The gap in property prices in evidence between the north and south of the UK has been apparent for many years. In particular when the recession hit, homes in the north saw their value drop as those in London and the rest of the south held on steadfastly, seeing far smaller falls.
The gap that this caused is once again becoming prominent after a few years of reportedly narrowing, however, a report has claimed. New data from Nationwide shows that in September, house prices across the country climbed by an average of 0.5 per cent. This meant that the annual rise for the UK as a whole sat at some 3.8 per cent.
However, when we compare this to the way London has performed in the last year, it's clear that the south is having a far better time of it in the property market than the north at the moment. On a quarterly basis, London saw its property prices rise by some 10.6 per cent.
This was a rise from the 7.5 per cent that was in evidence as of the second quarter of this year, and far ahead of the 1.8 per cent that was seen in the rest of the UK as a whole throughout the third quarter of 2015.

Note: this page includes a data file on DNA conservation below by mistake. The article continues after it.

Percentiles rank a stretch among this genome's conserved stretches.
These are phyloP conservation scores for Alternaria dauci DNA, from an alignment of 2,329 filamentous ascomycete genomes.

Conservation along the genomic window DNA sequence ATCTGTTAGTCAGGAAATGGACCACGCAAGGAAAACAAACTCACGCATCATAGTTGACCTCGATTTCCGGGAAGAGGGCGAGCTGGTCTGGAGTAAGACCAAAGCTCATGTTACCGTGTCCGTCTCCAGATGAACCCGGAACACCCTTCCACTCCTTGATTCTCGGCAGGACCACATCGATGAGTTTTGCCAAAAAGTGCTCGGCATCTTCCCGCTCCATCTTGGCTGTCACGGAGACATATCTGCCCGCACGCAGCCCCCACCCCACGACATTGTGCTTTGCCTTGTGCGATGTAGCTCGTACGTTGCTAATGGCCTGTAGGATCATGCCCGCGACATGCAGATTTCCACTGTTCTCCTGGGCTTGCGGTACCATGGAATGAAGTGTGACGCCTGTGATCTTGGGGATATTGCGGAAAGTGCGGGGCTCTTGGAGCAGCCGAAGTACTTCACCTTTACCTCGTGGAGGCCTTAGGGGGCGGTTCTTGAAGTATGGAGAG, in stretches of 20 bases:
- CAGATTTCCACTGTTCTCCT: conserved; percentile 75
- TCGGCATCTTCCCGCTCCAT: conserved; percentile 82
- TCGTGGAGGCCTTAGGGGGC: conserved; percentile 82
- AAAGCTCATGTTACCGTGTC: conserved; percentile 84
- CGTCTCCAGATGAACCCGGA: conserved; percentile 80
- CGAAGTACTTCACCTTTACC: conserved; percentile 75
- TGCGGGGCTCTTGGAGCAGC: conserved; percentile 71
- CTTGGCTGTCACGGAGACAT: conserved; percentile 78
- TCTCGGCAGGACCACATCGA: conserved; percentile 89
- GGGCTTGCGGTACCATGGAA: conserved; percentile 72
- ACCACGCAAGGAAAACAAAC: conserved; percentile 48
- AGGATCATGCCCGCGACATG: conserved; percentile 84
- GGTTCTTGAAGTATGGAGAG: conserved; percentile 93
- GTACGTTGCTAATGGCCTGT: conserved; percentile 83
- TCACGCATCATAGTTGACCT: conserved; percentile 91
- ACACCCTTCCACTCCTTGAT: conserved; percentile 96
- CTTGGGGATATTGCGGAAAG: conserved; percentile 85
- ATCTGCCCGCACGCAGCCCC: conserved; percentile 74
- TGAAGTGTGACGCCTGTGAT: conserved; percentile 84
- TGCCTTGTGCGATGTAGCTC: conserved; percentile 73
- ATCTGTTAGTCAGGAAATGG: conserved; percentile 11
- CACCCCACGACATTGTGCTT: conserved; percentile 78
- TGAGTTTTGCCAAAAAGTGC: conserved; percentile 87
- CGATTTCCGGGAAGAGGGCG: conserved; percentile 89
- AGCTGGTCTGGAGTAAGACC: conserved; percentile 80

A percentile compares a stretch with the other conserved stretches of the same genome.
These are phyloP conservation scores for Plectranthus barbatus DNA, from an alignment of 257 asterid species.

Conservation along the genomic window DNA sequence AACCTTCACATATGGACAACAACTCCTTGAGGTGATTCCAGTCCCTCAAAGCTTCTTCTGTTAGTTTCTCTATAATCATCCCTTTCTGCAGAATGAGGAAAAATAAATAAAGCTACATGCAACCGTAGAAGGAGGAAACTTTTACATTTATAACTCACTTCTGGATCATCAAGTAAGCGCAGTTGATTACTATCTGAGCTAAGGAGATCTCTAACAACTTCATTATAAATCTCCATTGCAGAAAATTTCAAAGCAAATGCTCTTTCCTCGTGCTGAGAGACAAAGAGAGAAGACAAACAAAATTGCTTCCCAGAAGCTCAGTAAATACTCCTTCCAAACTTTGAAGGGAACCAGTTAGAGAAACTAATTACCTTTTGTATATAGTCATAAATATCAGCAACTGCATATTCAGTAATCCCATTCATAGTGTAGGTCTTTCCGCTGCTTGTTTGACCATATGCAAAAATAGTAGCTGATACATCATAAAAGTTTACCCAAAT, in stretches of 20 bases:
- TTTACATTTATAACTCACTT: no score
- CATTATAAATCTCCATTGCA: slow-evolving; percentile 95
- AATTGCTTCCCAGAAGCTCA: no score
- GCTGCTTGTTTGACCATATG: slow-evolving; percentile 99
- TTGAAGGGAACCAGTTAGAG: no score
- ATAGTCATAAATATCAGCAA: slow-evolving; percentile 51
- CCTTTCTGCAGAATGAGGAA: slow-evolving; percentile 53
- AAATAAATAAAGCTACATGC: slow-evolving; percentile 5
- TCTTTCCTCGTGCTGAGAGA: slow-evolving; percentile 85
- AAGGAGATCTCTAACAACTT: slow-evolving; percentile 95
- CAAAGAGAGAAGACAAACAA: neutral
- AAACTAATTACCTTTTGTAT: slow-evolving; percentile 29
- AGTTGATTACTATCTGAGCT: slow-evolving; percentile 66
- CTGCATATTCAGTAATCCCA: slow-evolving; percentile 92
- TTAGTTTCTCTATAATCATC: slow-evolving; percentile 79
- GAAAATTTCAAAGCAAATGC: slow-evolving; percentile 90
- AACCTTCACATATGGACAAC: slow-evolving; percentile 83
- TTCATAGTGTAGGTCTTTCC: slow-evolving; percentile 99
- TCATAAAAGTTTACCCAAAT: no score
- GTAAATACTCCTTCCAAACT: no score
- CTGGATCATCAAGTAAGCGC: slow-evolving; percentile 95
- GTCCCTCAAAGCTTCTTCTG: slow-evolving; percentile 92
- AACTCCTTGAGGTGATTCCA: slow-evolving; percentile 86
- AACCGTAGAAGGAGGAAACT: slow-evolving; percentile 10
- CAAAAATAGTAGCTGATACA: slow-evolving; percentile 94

The good news is that the UK as a whole is still seeing prices increasing, with only one region having experienced any sort of fall across the year so far. The north-west has witnessed a drop in values of 0.6 per cent in the year to the end of August this year.
Robert Gardner, Nationwide's chief economist, said that it was clear London has been the best performer in the country over the course of the last year: "The capital has continued to see price growth at or above the rate in the UK overall over the past four quarters and the annual rate of price growth in London is currently the highest in the country," he said.
Speaking of the UK as a whole, he said: "The data in recent months provides some encouragement that the pace of house price increases may be stabilising close to the pace of earnings growth. However, the risk remains that construction activity will lag behind strengthening demand, putting upward pressure on house prices and eventually reducing affordability."